Some people. Actually the vast majority of people view nature as a commodity to be used any way man sees fit. These people see little need to preserve nature. For endangered species unable to survive, oh well, it’s survival of the fittest. There’s little empathy for the last patch of virgin prairie bulldozed to oblivion or when the last prairie chicken lek disappears. For some, “things” created by mankind are all they need to be content. Those that can’t empathize with nature or lament its destruction have not recognized nor do they believe that man is part of the natural community. The sad truth is that those with this view of nature own land with our scarce natural communities. Callous disregard of these natural communities by these land owners robs us all.
The alternative is simple. View yourself as part of the natural world. Let this belief guide how you treat the land and its natural communities. Let yourself become a force for the preservation and restoration of nature and enjoy the spirit lifting benefits that result.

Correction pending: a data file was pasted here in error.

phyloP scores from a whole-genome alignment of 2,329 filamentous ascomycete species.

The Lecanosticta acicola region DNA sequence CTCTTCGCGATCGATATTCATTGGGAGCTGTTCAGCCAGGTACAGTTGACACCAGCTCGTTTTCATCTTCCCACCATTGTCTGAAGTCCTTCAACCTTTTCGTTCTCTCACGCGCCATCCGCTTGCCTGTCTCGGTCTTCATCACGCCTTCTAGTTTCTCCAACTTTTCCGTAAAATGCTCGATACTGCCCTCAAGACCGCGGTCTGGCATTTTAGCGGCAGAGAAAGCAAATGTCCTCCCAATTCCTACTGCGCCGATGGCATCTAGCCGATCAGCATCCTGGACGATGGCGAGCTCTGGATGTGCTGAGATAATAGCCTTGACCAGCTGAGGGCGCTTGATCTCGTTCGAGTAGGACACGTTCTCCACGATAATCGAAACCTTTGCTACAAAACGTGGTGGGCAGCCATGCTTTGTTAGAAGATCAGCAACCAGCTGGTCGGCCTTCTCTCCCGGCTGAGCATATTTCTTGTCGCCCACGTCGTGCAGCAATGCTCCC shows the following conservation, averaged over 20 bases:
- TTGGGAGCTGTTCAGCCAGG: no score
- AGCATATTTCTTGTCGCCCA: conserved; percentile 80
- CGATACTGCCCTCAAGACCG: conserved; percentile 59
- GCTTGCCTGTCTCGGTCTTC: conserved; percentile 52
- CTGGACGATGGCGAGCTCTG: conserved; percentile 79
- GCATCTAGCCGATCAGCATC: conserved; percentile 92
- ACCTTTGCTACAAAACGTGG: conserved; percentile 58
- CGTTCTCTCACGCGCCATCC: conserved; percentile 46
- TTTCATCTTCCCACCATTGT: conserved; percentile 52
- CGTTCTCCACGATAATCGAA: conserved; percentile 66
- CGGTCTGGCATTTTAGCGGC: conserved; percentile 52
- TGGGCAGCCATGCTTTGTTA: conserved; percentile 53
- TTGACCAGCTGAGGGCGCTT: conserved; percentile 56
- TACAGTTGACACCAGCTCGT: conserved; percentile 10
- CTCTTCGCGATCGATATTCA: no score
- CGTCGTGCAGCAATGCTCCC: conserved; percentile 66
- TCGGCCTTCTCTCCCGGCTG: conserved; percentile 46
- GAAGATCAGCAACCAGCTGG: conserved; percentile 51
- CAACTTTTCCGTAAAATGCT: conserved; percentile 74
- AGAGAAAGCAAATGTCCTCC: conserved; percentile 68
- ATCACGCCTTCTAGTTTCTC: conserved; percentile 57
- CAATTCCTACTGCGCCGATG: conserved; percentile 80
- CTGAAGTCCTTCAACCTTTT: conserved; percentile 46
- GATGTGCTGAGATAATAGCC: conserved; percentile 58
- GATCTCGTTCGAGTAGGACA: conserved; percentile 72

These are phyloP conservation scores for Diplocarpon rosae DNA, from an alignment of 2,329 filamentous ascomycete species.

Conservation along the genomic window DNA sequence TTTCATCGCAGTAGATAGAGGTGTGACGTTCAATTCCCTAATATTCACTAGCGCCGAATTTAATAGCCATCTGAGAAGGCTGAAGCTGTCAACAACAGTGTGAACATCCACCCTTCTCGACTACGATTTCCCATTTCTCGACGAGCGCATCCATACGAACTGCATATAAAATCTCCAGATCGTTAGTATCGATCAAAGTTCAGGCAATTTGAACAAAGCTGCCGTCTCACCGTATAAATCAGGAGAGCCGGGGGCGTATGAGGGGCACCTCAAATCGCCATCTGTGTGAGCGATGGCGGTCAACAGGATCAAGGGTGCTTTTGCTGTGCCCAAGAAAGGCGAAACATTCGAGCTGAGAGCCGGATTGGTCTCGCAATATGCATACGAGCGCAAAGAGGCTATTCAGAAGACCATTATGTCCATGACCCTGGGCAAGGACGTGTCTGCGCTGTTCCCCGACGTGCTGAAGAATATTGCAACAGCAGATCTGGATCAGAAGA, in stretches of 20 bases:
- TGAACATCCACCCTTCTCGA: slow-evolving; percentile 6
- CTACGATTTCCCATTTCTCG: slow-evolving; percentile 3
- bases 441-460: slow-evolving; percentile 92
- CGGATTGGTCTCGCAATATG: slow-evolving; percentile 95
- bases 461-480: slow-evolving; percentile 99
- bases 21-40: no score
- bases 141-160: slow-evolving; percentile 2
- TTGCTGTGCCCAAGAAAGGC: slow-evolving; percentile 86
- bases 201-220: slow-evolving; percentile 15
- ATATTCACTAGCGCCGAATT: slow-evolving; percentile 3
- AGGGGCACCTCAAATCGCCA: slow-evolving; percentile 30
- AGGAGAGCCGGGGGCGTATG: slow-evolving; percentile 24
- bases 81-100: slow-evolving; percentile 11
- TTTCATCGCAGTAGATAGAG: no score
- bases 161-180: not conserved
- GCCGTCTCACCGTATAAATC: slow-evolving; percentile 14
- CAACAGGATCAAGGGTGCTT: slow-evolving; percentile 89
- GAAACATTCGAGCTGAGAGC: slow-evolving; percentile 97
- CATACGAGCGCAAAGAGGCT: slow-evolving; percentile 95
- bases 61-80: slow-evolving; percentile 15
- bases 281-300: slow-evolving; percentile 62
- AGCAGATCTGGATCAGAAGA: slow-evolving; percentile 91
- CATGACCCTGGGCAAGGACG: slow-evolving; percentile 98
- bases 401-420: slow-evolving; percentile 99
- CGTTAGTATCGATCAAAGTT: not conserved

“We abuse land because we see it as a commodity belonging to us. When we see land as a community to which we belong, we may begin to use it with love and respect.”
Arguably, true wilderness is gone. In Iowa, the tallgrass prairie as a functioning ecosystem is gone. What virgin prairie remains exists because a decision was made long ago to spare it from destruction. Today, tallgrass prairie restorations are are carefully “placed” wherever allowed, either by private land owners or government conservation departments. Permission to exist must still be granted by man. Native tallgrass prairie no longer colonizes new areas by natural means. In many ways, any tallgrass prairie area today is like a zoo; viable only within the confines of the space it is given to exist by man. Held at bay by plowing and potent herbicides and dependent on man to maintain it with fire.
But it doesn’t have to be so. That tallgrass prairie be relegated to a “zoo”. Efforts are under way to bring back functioning tallgrass prairie ecosystems large enough to be self sustaining. The real challenge for such projects is convincing an indifferent public that the tallgrass prairie deserves a second chance. The general public is indifferent about the prairie because it was gone before most were born. People do not miss the prairie, because they never knew it existed in the first place. It’s hard to preach the gospel of prairie preservation and reconstruction to a public where Big Bluestem is as foreign as an obscure plant from some foreign land.